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Hi all I need a van for my work and live in central London, zone 1. Living in a flat I won't be able to home charge and there's no possibility of a garage or lockup available near here. Is it possible to own a non hybrid vehicle in central London on this basis? Would be great to hear from anyone who is managing to do this. Thanks all!
Yes, loads of public on-street chargers around.
 

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Hi all I need a van for my work and live in central London, zone 1. Living in a flat I won't be able to home charge and there's no possibility of a garage or lockup available near here. Is it possible to own a non hybrid vehicle in central London on this basis? Would be great to hear from anyone who is managing to do this. Thanks all!
Do you also work in Zone 1 or do you go further out? A lot of office blocks have some form of EV charging that you may be able to use if you are working there - I've had no problems charging up when visiting clients by car (EV).
 

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evezy referral code d6540
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Hi all I need a van for my work and live in central London
Apart from being reliant on public charging, the other issue is that you need a van. What size vehicle do you need? What would be the equivalent ICE van that you’d choose? What’s your budget? Where do you park overnight?

Could easily do 20 miles in a day
Would you also use the van to go further afield, at weekends for example? Not all electric vans rapid charge.

Sorry about all the questions, but otherwise it’s difficult to give specific advice ;)
 
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evezy referral code d6540
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This dealer offers a lot of practical advice on electric vans as well as having a few for sale.
 

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Discussion Starter · #17 ·
You could always just get an EV with a relatively large battery, eg 200 mile range or so. If you only do around 20 miles a day you'd only need to charge it at a rapid charger once a week for 20 minutes or so,
Thanks electrickery. Do you have a vehicle in mind?
Apart from being reliant on public charging, the other issue is that you need a van. What size vehicle do you need? What would be the equivalent ICE van that you’d choose? What’s your budget? Where do you park overnight?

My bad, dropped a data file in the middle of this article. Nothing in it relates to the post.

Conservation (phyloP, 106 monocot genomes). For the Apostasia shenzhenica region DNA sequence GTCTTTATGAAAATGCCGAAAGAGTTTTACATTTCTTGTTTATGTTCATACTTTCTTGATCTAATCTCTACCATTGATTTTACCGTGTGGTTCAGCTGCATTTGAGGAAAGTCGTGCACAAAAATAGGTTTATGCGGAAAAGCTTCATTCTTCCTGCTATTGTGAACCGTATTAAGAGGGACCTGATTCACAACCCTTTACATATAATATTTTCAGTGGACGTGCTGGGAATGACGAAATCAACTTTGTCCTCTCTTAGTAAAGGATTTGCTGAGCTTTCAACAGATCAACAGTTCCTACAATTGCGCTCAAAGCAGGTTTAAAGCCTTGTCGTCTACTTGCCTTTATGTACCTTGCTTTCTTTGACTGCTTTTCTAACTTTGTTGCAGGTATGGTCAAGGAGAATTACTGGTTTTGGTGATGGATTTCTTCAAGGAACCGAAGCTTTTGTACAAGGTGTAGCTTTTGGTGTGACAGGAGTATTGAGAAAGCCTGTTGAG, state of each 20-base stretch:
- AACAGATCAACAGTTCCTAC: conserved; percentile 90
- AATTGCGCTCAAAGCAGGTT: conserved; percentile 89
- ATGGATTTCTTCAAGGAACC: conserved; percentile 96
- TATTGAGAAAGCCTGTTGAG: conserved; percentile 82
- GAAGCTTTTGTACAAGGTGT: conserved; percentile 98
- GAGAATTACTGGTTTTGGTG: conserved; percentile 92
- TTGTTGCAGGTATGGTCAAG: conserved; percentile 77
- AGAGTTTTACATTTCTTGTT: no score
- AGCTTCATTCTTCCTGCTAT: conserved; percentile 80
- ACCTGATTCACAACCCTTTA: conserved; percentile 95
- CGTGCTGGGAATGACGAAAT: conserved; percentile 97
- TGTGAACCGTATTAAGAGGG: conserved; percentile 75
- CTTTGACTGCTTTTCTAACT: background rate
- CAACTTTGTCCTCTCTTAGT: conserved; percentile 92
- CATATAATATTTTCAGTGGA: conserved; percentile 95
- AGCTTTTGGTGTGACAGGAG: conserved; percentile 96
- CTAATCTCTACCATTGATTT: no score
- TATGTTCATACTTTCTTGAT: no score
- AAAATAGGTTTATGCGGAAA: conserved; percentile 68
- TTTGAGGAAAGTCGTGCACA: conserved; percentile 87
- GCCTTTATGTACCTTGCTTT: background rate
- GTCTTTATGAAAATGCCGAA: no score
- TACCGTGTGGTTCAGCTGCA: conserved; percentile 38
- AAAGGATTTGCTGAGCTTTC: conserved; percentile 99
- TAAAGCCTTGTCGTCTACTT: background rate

Would you also use the van to go further afield, at weekends for example? Not all electric vans rapid charge.

Sorry about all the questions, but otherwise it’s difficult to give specific advice ;)
Thanks for the questions. Small van Probably Partner or nv200.
:)Would like kangoo e33 but no fast charge on them.
Budget is flexible it's a need to have situation. What concerns me is the charging not the outlay.
I use rechargeable power tools and when im busy and I've forgotten to charge enough batteries esp if I'm working outside in a cold snap I'm dead in the water... I can see the same happening with the van.
Park overnight on street.
An off street parking space would be lush but will cost the same as the deposit on a small flat!
 

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Thanks electrickery. Do you have a vehicle in mind?

Thanks for the questions. Small van Probably Partner or nv200.
:)Would like kangoo e33 but no fast charge on them.
Budget is flexible it's a need to have situation. What concerns me is the charging not the outlay.
I use rechargeable power tools and when im busy and I've forgotten to charge enough batteries esp if I'm working outside in a cold snap I'm dead in the water... I can see the same happening with the van.
Park overnight on street.
An off street parking space would be lush but will cost the same as the deposit on a small flat!
On the rechargable power tools - some EVs (cars, not sure about vans) can achieve 180W on the cigerette lighter socket. So a power inverter that gives you a 3pin socket would work.
For example : I've done this to charge laptops and things on our e-Niro
 

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The shape of things to come?

Further features include a ‘Pro Power Onboard’ option, enabling customers to use the E-Transit as a mobile power source, providing up to 2.3kW of power for various tools and equipment. It’s claimed to be an industry first, and is expected to be a popular addition.
Clearly a bigger beast than you are looking for and not available until next year, but I suspect that others will do similar in the future.
 

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Discussion Starter · #20 ·
On the rechargable power tools - some EVs (cars, not sure about vans) can achieve 180W on the cigerette lighter socket. So a power inverter that gives you a 3pin socket would work.
For example : I've done this to charge laptops and things on our e-Niro
Sorry, my point about tools was that I've had experience of essential equipment running out of juice. My power tools become at best a very expensive hammer. A bv without juice wouldn't even have that use... !